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Jordan Baker

WASHINGTON, March 9, 2021 — Millions of children missed out on school meals in April 2020 and October 2020 due to the pandemic, according to a report released today during National School Breakfast Week by the Food Research & Action Center (FRAC).

FRAC’s School Meals: The Impact of the Pandemic on 54 Large School Districts report looks at survey findings from 54 school districts in 28 states and the District of Columbia about their breakfast and lunch participation and operating status in October 2019, April 2020, and October 2020. Breakfast and lunch participation in the 54 districts combined dropped in April 2020 when schools closed in response to the pandemic, and participation remained low in October 2020 as school districts started the new school year.

“COVID-19 has caused alarming spikes in childhood hunger,” said Luis Guardia, president of FRAC, “We are grateful to school districts and community partners for having pivoted quickly to mitigate the deepening hunger crisis by ensuring as many children as possible still had access to the nutrition they need for their health and learning.”

On a regular school day, the National School Lunch Program and the School Breakfast Program provide millions of low-income students with nutritious meals. Due to school closures in the spring, school districts had to adjust operations to make school breakfast and lunch available through the Summer Nutrition Programs at school meal sites.

In April 2020, school districts served 17.7 million breakfasts and 18.8 million lunches, a decrease of 21 million breakfast and 44 million lunches when compared to October 2019.

One district — Chicago Public Schools (IL) — increased the number of breakfasts and lunches served in April 2020 when compared to October 2019. Three additional districts — Albuquerque Public Schools (NM), Salt Lake City School District (UT), and Wake County Public School System (NC) — increased participation in breakfast only.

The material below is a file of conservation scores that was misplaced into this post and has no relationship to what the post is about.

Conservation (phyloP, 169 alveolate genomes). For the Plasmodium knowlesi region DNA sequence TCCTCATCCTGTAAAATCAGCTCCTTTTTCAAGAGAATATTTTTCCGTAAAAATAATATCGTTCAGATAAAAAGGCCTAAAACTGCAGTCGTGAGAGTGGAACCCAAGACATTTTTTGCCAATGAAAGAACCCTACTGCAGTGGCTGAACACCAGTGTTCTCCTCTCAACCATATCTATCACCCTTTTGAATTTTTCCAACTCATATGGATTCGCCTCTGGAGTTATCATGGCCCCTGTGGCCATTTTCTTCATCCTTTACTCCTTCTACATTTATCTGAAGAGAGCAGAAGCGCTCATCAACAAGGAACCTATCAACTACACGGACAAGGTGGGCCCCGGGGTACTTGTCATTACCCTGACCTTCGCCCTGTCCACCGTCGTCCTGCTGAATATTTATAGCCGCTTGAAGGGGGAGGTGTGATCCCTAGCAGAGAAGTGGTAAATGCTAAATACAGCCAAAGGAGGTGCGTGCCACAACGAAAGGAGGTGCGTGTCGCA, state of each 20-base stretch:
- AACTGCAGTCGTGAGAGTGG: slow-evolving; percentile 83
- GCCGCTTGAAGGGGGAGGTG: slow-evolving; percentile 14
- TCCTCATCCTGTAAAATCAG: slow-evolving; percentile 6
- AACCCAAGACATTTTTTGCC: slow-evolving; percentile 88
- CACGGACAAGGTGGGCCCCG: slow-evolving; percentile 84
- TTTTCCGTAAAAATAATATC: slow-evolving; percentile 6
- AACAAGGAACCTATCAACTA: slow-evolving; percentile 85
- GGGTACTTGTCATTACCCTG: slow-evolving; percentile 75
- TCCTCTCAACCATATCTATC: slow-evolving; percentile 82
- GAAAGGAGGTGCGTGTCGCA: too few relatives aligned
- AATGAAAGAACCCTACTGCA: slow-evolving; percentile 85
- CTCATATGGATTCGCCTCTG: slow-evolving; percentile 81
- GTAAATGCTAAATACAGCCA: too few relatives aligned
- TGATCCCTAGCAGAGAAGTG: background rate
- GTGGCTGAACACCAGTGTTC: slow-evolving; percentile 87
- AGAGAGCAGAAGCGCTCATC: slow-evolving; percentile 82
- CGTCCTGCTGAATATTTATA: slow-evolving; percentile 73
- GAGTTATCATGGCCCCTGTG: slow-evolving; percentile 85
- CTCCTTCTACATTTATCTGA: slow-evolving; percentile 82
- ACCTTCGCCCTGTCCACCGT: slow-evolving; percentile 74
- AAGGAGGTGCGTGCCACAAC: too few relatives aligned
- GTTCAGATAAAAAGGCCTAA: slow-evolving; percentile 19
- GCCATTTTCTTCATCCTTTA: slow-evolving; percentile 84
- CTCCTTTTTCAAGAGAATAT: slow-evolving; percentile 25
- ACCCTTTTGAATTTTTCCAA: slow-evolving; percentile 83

The report also looked at school breakfast participation among low-income students compared to lunch in October 2019 prior to schools closing. Only 18 of the 54 school districts surveyed met FRAC’s benchmark of serving 70 low-income children with school breakfast for every 100 receiving school lunch. The districts with the highest levels of participation in school breakfast broadly implemented breakfast after the bell models in combination with offering breakfast at no charge to all students.

Looking forward, FRAC urges Congress to allow all schools to offer free meals to all students and to expand direct certification to ensure that more vulnerable children are being automatically linked to free school meals. There also needs to be broader support and implementation of breakfast after the bell models as schools return to in-classroom learning to increase school breakfast participation to, get this much-needed daily meal to low-income children who rely on free or reduced-price school meals.

“Schools will need more financial support to recover from the fallout of COVID-19,” added Guardia. “We encourage lawmakers to provide free school meals for all students in the 2021–2022 school year and beyond to reach more children with the nutrition they need which also will help support school nutrition finances.”

The Large School District report consists of completed surveys from 54 large school districts in 28 states and the District of Columbia about their breakfast and lunch participation and operating status in October 2019, April 2020, and October 2020 to analyze participation and program operations before the pandemic.

This is a companion report to the recently released School Breakfast Scorecard.

The Scorecard takes a look at how well the School Breakfast Program reached students on national and state levels on an average day during September 2019 through February 2020.


For 50 years, the Food Research & Action Center has been the leading national nonprofit organization working to eradicate poverty-related hunger and undernutrition in the United States. To learn more, visit and follow us on Twitter and on Facebook.